As little has been published on the course of idiopathic solar urticaria (SU) patients cannot receive comprehensive prognostic advice.
To determine the prognosis and photobiological characteristics of idiopathic SU.
Historical cohort study, with inception cohort followed up from time of diagnosis. Follow-up for a median of 4 years (range, 3 months to 26 years) after diagnosis.
Tertiary referral center for the investigation of photodermatoses in Scotland.
The study included 87 patients, 61 (70%) of whom were female, with phototest-confirmed idiopathic SU between 1975 and 2000. Sixty patients (69%) were followed up clinically, and 25 patients (29%) were phototested on 2 or more occasions.
Investigations at time of diagnosis included monochromator phototesting. Further monochromator phototesting was performed in those patients in whom it was clinically indicated (select subgroup), and all patients who could be traced received a follow-up questionnaire.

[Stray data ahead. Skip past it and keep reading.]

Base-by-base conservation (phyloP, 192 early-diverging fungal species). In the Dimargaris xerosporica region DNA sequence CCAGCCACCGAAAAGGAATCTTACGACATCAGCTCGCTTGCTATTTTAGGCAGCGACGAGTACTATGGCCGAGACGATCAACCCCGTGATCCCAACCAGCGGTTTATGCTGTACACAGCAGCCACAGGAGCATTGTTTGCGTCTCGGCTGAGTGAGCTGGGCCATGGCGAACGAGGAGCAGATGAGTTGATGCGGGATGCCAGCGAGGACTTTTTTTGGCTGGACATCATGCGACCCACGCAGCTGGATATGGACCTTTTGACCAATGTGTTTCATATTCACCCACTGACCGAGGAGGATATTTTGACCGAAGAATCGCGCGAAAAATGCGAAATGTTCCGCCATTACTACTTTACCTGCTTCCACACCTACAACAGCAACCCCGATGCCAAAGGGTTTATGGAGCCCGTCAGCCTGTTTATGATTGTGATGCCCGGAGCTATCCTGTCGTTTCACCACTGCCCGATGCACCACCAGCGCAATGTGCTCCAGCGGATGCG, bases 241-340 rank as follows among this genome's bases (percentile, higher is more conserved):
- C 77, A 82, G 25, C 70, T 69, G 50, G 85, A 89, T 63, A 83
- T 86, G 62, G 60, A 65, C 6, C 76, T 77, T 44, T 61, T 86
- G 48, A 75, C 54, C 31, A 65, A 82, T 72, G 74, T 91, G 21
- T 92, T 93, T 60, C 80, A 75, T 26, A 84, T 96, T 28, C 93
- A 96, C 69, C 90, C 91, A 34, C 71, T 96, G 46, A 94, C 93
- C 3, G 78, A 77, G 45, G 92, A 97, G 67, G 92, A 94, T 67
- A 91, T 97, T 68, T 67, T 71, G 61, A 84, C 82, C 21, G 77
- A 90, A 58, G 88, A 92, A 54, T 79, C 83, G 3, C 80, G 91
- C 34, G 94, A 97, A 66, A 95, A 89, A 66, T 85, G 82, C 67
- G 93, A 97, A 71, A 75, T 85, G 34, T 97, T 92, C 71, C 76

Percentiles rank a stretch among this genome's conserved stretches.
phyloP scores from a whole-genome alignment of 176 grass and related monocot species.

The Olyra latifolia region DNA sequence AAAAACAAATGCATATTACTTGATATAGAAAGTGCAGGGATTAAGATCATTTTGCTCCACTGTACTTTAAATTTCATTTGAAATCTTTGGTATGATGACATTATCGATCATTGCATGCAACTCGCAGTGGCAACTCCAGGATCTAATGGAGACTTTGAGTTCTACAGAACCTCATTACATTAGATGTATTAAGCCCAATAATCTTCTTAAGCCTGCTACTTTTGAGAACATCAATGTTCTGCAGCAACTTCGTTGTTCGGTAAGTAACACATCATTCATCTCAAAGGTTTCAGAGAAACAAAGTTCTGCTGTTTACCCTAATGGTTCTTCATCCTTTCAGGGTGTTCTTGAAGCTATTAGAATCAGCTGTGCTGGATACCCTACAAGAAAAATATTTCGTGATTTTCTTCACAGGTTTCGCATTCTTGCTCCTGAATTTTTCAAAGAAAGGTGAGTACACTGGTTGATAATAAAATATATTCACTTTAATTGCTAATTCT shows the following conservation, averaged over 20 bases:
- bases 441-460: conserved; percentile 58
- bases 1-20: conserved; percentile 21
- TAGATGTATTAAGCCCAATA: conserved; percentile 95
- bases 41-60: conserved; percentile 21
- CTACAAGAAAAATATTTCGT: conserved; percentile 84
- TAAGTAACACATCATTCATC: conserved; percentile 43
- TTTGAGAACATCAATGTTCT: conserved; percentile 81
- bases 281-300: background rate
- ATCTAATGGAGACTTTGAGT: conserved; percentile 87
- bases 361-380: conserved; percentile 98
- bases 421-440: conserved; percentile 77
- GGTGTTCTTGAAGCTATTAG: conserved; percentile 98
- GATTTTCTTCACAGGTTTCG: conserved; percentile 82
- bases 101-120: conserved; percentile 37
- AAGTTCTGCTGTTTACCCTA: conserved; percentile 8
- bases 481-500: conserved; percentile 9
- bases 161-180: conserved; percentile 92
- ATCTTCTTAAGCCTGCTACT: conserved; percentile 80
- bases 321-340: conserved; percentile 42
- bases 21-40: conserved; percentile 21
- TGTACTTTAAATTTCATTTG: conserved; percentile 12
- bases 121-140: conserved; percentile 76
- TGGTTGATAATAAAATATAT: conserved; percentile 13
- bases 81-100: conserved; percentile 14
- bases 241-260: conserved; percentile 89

Main Outcome Measures
Characteristics of SU, responsible wave bands, and prognosis for clinical resolution.
The prevalence of idiopathic SU in Tayside, Scotland, is estimated to be 3.1 per 100 000. Action spectra were typically broad, with 63% reacting to more than 1 wave band, and the most common provoking wavelengths were the longer UV-A and the shorter visible ones. The majority of subjects were affected perennially (68%), by radiation transmitted through glass (83%) and thin clothing (76%). Coexistent polymorphic light eruption occurred in 20 patients (23%), and another photodermatosis occurred in 6 patients, 3 of whom had chronic actinic dermatitis. In those with SU alone, the mean age at onset was 41 years. The probability of clinical resolution at 5 and 10 years after diagnosis was 0.12 (95% confidence interval, 0.06-0.24) and 0.26 (95% confidence interval, 0.15-0.43), respectively.
Idiopathic SU is a chronic disease. The majority of this cohort was still affected after 5 and 10 years.